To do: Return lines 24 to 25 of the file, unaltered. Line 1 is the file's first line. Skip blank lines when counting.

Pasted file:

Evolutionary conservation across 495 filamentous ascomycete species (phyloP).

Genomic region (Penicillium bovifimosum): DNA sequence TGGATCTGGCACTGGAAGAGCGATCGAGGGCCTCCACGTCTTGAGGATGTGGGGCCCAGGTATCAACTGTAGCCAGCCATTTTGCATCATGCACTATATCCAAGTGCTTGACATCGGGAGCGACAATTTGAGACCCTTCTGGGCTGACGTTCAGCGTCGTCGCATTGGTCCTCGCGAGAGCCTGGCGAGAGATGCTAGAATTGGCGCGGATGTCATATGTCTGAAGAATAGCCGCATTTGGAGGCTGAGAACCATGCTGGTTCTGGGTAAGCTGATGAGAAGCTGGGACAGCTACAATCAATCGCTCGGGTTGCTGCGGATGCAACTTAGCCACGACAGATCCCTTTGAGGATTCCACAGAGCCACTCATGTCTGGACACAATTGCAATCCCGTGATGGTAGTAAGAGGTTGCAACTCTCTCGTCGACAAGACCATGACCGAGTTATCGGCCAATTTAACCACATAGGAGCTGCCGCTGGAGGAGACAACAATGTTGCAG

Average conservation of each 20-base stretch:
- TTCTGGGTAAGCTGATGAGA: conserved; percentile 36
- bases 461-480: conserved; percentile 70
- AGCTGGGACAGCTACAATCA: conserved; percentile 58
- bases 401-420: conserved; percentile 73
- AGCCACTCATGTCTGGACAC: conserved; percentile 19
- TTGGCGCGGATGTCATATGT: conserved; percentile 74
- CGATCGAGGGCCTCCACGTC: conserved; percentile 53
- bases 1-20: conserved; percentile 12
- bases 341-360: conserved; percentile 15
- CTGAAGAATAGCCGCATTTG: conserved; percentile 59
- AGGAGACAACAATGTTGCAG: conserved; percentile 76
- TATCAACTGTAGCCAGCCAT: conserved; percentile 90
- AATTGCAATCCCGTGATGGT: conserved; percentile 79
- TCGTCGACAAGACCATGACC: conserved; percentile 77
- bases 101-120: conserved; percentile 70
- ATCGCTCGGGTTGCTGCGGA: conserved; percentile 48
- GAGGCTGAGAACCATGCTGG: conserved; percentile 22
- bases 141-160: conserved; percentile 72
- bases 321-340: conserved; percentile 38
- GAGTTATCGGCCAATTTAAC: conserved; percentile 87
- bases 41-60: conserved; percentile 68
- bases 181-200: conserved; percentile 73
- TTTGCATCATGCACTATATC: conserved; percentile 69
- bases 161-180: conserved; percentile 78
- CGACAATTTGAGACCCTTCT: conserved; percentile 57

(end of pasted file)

- bases 41-60: conserved; percentile 68
- bases 181-200: conserved; percentile 73